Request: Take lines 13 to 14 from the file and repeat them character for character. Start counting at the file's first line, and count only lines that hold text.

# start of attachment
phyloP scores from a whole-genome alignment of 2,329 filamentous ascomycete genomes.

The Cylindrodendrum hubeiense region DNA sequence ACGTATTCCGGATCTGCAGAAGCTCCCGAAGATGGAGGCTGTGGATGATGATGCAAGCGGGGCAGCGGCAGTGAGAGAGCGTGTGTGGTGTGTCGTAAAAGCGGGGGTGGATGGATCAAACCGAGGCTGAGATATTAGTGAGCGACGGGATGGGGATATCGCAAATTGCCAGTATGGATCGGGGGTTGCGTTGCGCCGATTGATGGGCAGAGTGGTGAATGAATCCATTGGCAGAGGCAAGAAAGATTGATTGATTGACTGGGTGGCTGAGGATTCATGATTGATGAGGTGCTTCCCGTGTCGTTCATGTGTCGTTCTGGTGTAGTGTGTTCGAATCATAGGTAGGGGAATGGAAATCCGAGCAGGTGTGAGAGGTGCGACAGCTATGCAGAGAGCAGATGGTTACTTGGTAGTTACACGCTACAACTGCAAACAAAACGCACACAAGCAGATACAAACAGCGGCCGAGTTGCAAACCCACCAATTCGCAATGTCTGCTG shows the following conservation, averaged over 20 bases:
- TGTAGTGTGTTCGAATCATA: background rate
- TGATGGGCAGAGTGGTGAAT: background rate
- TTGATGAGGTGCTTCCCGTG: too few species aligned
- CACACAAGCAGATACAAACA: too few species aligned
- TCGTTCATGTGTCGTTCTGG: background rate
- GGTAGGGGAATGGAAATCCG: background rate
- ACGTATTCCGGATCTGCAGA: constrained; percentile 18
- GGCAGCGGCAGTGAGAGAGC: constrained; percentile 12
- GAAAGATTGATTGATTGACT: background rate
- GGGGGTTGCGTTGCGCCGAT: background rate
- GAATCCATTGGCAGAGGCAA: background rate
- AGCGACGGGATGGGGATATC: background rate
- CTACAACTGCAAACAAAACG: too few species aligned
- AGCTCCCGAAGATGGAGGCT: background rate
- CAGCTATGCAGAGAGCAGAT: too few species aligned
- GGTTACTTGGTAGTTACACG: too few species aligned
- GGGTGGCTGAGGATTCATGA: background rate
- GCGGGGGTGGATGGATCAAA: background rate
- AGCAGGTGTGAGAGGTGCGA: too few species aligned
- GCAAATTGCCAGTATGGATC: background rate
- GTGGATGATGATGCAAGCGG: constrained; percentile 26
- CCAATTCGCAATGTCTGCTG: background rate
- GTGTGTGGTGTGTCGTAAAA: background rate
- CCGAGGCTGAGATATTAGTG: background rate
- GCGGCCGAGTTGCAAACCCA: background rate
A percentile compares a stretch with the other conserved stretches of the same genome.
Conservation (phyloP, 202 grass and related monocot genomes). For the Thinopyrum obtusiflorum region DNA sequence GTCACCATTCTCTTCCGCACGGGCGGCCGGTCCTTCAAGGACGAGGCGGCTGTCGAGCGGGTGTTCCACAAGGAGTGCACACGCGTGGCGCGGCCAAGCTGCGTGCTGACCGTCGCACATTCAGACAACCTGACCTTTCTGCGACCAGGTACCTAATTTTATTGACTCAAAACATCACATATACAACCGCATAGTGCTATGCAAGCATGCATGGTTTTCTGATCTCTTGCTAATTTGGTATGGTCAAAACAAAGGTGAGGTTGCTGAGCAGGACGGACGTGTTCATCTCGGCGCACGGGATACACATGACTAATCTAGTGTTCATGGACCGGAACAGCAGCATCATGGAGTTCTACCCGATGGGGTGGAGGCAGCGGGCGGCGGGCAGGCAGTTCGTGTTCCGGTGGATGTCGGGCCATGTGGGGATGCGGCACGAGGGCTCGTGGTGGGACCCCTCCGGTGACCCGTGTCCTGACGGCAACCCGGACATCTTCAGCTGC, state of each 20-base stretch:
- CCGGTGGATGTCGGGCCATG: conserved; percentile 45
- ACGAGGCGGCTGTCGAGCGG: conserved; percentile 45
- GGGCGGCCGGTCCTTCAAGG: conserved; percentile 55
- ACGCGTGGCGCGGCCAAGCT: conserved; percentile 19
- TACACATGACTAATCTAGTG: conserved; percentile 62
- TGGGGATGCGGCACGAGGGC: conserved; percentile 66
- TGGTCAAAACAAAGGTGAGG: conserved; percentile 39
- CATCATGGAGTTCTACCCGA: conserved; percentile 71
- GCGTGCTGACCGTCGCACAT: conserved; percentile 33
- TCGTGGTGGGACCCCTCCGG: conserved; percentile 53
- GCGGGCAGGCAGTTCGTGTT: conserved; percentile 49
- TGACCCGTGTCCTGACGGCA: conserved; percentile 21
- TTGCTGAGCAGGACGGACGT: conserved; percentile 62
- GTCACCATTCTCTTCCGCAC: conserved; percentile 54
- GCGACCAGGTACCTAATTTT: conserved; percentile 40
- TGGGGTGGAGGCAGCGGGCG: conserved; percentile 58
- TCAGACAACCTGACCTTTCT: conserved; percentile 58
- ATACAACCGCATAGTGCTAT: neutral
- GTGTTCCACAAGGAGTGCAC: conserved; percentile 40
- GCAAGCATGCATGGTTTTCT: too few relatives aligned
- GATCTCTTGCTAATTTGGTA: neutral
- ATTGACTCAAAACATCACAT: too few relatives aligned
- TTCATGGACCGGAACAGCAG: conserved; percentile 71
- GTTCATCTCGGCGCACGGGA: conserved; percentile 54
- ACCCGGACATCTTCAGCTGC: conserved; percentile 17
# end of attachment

- GAATCCATTGGCAGAGGCAA: background rate
- AGCGACGGGATGGGGATATC: background rate